Saturday, May 30, 2009

Annan: Climate change causes 300,000 deaths a year

Not the sort of headline I expect to see very often! Surprising as it may seem, I suspect that Roger is right on this one.

11 comments:

Steve Bloom said...

Perhaps, but there's almost always something dodgy to be found in his stuff. I have yet to read the report or RP Jr.'s response, but Brian Schmidt has and notes in a Dot Earth comment that RP Jr.'s conclusions don't seem well-supported, although there does seem to be a reasonable discussion to be had regarding the error bars.

James Annan said...

Steve, I agree re RP's dodginess and nearly added a narky comment about his substantial personal experience with a methodological embarrassment and poster child for how to lie with statistics but thought it would be cruel to bring that up again :-)

David B. Benson said...

Something about a stopped clock being right comes to mind.

Steve Bloom said...

Don't be shy, James -- please do bring it up on every possible relevant occasion. I'm bookmarking it for that purpose (and thanks for the reminder!).

David, that's unfair to stopped clocks.

Brian said...

I've only skimmed the report, but Roger's critique seems really shallow - two sentences of substance surrounded by mountains of fluff. And he condemns the entire report when his actual critique only concerns one section.

That said, I think it's possible that areas with weather disasters experienced more population growth than earthquake prone "controls", but Roger could try proving this point rather than just assuming it.

Brian said...

Okay, I finally blogged about it, excerpt here:

Third, Roger should have welcomed the approach to begin with, because it's the only one he acknowledges as legitimate. For years he's attacked as illegitimate the analyses that take what are generally-accepted levels of current climate change and tried to estimate what level of current disaster losses can be attributed to them. It took me forever to figure out his real critique was claiming these studies were attempting to prove a climate signal in the disaster noise, which is a complete misinterpretation (James Annan figured this out too, but I can't find where he wrote about it on his blog). This new report, by contrast, tries to do what Pielke Jr. wants, and instead he's just mad.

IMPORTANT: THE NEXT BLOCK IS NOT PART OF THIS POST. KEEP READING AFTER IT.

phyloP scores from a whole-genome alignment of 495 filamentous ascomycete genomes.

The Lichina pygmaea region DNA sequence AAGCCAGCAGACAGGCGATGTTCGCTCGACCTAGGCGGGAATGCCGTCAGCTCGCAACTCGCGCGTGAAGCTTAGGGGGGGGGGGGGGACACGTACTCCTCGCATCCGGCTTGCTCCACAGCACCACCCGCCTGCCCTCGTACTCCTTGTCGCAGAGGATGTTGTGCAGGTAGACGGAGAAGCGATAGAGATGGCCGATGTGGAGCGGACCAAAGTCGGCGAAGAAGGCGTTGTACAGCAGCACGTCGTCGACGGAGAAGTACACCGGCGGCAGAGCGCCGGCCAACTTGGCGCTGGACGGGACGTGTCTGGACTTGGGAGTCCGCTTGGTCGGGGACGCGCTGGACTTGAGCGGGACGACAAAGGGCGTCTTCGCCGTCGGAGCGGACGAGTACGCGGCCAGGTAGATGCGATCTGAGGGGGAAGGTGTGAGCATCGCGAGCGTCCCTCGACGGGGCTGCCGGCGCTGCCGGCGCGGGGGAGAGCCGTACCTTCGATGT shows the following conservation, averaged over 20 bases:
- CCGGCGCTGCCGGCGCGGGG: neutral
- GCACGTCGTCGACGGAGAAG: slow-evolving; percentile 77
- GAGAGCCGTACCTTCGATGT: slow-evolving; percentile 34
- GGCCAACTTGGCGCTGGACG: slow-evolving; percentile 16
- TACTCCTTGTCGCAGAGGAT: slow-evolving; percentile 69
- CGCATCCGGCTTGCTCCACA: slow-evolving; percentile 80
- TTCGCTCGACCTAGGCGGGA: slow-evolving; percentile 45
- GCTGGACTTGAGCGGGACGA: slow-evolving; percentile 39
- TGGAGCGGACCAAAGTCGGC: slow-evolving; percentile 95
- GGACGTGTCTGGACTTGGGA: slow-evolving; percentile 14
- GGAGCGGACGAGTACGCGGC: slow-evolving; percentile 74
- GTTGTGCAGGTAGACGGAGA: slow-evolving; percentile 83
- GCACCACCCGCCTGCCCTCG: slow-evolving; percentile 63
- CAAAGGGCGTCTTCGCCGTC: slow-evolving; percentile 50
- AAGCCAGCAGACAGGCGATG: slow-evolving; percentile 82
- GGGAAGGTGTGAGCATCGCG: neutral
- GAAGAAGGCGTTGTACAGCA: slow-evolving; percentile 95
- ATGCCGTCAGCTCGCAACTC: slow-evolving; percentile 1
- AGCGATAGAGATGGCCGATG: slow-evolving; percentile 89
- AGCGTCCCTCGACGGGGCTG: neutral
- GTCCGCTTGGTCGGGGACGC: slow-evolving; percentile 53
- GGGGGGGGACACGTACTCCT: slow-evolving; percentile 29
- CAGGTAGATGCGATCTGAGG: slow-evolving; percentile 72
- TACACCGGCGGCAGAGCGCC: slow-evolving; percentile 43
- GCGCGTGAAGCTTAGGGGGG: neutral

http://backseatdriving.blogspot.com/2009/06/dog-bites-man-and-roger-pielke-jr-goes.html

Steve Bloom said...

Yes, well, self-promotion first, policy advocacy second, and the science (physical or social) barely visible in the distance.

But Andy Revkin, at least one Nurture editor and some other journos love RP Jr., not just for self-identifying with the journalistic "middle" but for his eagerness to quickly produce contrarian views suitable for quoting. That approach also used to work pretty well for Congressional staffers, but not so much these days with the end of the Bush regime and active efforts by e.g. Joe Romm to close off that venue.

gary said...

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Brian said...

Regarding whether to hold back the snark, I mentioned in RP Jr's blog that James and William C. had commented favorably on his critique, and Roger said "I just found James Annan’s comments, thanks for the hint — with friends like that . . . Couldn’t locate a post by Connolley."

http://sciencepolicy.colorado.edu/prometheus/follow-up-to-ghf-report-discussion-5343#comment-14044

(And William didn't post, he commented).

Martin said...

Very odd source though for a study; the GHF reviewed the report they commissioned, the methodology relies on earthquakes being equivalent to floods for removing any natural causes for disasters, they essentially take two points in a 25 year period.

In more detail and links to methodology

James Annan said...

I see that Stoat has now done it in more detail, and comes down on the same side.